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Yashwant Gupta

Yashwant with GMRT in the background

Prof. Yashwant Gupta was also closely involved in the establishment of India’s Giant Metrewave Radio Telescope (GMRT). © 2018 Yashwant Gupta. All rights reserved.

Team SKA benefits from the expertise of hundreds of scientists, from early career researchers to senior experts at some of the world’s most respected institutions. Among them is Prof. Yashwant Gupta, director of India’s National Centre for Radio Astrophysics (NCRA) in Pune, part of the Tata Institute of Fundamental Research, and a member of the SKA Board of Directors.

A pulsar specialist and 2007 recipient of India’s prestigious Shanti Swarup Bhatnagar Prize for Science and Technology, Yashwant led the SKA’s Telescope Manager consortium through the crucial design phase and to the successful conclusion of its work in July 2018. We spoke to him to find out more about his journey to the SKA, and how his childhood hobby became a successful career.


Growing up in India, did you always want to be an astrophysicist?

When I was in high school, I got interested in astronomy thanks to the astronomy hobby club in my school, and some encouragement from my father. From then on my interest in astronomy kept growing, but it remained as my favourite hobby. It was not until I completed my undergraduate degree in Electrical Engineering that I decided to make the shift towards a career in radio astronomy and astrophysics as a graduate student.

“The SKA is truly a next generation facility that promises to revolutionise many aspects of astrophysics.”

What was the education and career path that led you to the NCRA, and ultimately to the SKA?
 
After my undergraduate degree at the Indian Institute of Technology in Kanpur, I moved over to a PhD in Radio Astrophysics at the University of California, San Diego. This led me naturally to join NCRA, which was at that time embarking on the ambitious Giant Metrewave Radio Telescope (GMRT) project in India.
 

Travelling to remote sites like the Murchison Widefield Array (MWA) in Australia means being prepared for the climate – and the bugs! © 2018 Yashwant Gupta. All rights reserved.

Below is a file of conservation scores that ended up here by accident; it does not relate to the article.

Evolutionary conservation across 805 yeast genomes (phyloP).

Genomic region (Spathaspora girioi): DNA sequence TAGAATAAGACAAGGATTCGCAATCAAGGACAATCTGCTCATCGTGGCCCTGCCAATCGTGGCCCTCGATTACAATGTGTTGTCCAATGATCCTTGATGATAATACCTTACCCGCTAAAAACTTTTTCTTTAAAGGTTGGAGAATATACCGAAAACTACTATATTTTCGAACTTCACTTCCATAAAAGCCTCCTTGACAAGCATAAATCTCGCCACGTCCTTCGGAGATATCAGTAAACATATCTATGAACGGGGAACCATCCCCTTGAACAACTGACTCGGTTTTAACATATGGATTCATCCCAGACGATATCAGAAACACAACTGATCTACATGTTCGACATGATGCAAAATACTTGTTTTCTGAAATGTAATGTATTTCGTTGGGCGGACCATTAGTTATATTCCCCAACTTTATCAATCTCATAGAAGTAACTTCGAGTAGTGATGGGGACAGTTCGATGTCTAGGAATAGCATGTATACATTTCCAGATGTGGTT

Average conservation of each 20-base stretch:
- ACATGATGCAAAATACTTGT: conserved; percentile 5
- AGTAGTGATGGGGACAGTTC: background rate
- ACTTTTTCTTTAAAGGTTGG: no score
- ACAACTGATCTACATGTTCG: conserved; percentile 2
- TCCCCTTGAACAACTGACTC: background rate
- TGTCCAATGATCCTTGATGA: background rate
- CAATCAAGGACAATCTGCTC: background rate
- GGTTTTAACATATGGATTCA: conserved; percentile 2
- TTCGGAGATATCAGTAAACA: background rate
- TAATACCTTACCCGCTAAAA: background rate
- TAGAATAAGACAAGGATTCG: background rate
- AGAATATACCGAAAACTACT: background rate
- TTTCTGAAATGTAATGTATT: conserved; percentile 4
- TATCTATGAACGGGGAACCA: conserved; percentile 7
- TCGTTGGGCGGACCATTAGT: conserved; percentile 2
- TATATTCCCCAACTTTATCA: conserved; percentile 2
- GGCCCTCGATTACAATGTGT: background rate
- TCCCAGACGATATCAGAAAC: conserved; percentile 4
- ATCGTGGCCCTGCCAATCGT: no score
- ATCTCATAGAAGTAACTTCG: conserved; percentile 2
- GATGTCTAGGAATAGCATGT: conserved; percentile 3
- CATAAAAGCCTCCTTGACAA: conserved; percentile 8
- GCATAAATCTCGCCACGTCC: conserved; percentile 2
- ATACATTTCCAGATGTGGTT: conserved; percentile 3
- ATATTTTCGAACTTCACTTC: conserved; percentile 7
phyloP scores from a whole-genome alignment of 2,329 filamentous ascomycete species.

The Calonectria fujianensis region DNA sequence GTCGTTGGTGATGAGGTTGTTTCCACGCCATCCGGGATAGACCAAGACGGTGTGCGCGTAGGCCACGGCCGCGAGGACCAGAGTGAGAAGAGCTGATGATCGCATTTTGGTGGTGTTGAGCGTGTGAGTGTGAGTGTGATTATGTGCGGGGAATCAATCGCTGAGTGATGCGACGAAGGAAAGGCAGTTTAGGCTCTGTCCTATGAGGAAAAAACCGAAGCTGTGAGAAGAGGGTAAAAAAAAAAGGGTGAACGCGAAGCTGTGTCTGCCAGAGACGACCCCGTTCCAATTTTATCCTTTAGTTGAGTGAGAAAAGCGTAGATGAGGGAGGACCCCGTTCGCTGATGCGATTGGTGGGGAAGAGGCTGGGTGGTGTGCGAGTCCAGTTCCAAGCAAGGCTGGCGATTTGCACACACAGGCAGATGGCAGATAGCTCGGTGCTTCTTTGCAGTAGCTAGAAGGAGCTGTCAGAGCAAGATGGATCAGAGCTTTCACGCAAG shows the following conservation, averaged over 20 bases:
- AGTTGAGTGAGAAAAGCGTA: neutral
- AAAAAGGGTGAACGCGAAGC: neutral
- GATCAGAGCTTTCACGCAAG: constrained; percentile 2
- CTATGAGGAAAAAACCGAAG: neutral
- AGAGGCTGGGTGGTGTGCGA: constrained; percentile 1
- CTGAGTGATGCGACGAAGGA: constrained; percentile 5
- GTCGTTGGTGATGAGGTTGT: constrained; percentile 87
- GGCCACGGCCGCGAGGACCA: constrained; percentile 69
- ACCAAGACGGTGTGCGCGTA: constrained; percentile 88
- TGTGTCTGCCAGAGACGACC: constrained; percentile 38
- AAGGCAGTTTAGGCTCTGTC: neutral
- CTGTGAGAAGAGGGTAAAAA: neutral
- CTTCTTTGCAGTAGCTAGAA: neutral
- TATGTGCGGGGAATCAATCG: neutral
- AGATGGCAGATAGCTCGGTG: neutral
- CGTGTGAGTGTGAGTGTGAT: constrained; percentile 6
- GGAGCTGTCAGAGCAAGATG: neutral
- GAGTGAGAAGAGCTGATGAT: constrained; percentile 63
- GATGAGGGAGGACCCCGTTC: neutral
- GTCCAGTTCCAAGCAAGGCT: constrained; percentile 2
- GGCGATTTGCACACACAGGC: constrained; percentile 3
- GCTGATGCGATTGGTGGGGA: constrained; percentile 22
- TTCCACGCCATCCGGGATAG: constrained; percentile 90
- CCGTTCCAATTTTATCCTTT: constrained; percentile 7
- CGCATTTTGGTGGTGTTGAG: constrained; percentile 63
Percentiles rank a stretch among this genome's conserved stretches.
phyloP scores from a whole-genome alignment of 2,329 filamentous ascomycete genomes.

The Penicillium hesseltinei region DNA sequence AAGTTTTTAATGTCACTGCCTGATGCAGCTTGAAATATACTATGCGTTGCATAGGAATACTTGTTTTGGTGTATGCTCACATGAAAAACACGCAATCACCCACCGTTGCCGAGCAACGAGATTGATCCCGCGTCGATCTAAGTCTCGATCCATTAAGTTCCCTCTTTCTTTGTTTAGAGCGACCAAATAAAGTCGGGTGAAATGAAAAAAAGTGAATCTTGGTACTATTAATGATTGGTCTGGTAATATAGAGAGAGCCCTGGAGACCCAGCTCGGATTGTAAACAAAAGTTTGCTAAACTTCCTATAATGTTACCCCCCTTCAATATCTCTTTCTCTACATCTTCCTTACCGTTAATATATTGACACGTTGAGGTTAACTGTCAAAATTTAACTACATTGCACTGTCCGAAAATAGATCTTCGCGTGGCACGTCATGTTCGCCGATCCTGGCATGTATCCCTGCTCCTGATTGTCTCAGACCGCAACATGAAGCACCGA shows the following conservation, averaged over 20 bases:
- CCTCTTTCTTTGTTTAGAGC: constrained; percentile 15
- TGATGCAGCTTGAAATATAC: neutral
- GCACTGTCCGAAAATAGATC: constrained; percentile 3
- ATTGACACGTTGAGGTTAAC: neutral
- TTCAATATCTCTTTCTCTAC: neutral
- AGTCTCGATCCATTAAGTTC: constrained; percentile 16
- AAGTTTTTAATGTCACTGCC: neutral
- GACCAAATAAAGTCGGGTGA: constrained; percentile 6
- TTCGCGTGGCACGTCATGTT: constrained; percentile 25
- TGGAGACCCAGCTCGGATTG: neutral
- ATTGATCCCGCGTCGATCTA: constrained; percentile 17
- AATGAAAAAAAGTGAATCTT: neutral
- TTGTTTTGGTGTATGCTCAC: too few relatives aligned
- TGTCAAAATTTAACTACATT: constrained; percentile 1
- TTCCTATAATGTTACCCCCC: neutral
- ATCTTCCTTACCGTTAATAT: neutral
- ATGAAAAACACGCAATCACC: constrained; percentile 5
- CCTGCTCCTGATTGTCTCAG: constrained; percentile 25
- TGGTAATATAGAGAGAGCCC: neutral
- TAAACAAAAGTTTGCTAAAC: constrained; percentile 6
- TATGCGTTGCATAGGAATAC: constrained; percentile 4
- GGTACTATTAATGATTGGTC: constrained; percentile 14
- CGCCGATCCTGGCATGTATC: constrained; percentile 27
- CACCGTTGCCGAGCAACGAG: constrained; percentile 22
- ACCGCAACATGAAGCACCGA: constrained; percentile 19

I found myself in the midst of the excitement of building one of the largest low frequency radio telescopes in the world. Here my combination of training in electronics and astronomy played a major facilitating role, and soon I became the chief scientist and the dean of the GMRT Observatory. This led to my current role as the director of NCRA.

In the course of this, as the SKA was conceived, there was significant interest within India about being part of the project, and due to my experience in working with the building and running of GMRT, it was natural that I take a strong interest in the SKA project.
 
What excites you most about the SKA?
 
The SKA is truly a next generation facility that promises to revolutionise many aspects of astrophysics; pulsars happen to be one of my main areas of research, and the power of the SKA for pulsar studies is one the most exciting things. Finally, the technologist in me is drawn strongly to the SKA for the technical challenges it offers.
 
In terms of your pulsar work, what specifically do you hope to discover using the SKA?
 
With the SKA we expect to detect a very significant fraction of the total pulsar population in our Milky Way galaxy. We expect to find some very exotic pulsars, such as a neutron star–black hole binary system. There should be a quantum improvement in our ability to carry out precision timing of pulsars, hopefully allowing us to detect very low frequency gravitational waves.
 

“Youngsters aspiring to be professional astrophysicists need to have a broad based approach to the subject – a background in instrumentation, software and big data is invaluable.”

What has been the proudest moment of your career so far?
 

The proudest moment of my career was probably being awarded the Shanti Swarup Bhatnagar Award in 2007, which is perhaps the most prestigious science award in India. This was in recognition of my leadership role in getting GMRT fully functional around 2002 to 2003 – overcoming some stiff technical challenges – and shortly after that making some interesting first pulsar discoveries with GMRT, in addition to other areas of research that I contributed to in those years.

What advice would you give to budding astrophysicists – what kind of skills do they need in order to succeed in this field?
 

Youngsters aspiring to be professional astrophysicists need to have a broad based approach to the subject. It is not enough to have good skills only in physics – having a background in instrumentation, software, big data and related techniques and technologies is invaluable, especially if one wants to become a good experimental astrophysicist.

Prof. Yashwant Gupta with the SKA precursor MeerKAT array

Yashwant in South Africa for the launch of SKA precursor MeerKAT, July 2018. © 2018 Yashwant Gupta. All rights reserved.

A wider approach to multi-wavelength (and multi-messenger) astrophysics is also needed, as is the ability to work in large international teams. Of course, it goes without saying that the ability to work hard in a focused manner are skills that are still needed, even today!

Your work must be quite intense, with lots of travelling. Do you have any hobbies that help you to relax?

Nowadays, I don’t get too much time to indulge in hobbies! Music, long walks, time with friends and family are things that help me unwind.

 

Learn more about Yashwant’s role as TM consortium lead, and discover the SKA’s other engineering elements, on the SKA engineering design website.

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